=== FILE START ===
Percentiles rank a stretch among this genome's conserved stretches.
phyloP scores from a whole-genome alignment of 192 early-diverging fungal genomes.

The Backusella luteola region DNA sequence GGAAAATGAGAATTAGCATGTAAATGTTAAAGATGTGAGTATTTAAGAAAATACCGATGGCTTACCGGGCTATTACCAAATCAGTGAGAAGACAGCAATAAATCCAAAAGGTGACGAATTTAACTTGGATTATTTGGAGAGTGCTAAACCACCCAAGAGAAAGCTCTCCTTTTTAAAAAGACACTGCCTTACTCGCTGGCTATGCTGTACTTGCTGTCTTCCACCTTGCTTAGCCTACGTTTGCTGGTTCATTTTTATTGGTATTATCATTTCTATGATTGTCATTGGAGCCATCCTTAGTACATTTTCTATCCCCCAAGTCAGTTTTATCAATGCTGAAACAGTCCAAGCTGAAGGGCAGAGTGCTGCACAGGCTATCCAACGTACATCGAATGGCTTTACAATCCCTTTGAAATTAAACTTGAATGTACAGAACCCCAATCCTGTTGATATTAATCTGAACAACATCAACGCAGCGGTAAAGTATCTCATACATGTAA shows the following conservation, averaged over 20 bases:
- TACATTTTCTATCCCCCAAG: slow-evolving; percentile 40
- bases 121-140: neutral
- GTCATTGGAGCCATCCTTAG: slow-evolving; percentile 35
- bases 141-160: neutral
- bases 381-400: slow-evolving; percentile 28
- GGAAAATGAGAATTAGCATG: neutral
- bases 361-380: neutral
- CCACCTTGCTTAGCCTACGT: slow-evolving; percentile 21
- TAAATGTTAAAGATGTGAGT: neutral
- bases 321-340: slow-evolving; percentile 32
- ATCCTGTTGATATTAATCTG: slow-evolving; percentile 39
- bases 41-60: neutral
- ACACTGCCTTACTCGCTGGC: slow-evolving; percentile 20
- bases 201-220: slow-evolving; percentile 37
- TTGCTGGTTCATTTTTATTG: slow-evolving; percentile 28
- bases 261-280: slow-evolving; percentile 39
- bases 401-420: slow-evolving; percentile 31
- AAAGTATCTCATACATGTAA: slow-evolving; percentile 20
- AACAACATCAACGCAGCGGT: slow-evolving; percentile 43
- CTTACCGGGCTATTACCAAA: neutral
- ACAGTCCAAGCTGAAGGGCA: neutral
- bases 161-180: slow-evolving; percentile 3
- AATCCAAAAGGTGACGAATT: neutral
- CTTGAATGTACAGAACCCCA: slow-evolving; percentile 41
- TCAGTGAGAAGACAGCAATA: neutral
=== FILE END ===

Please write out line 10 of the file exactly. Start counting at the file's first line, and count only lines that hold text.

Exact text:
- bases 361-380: neutral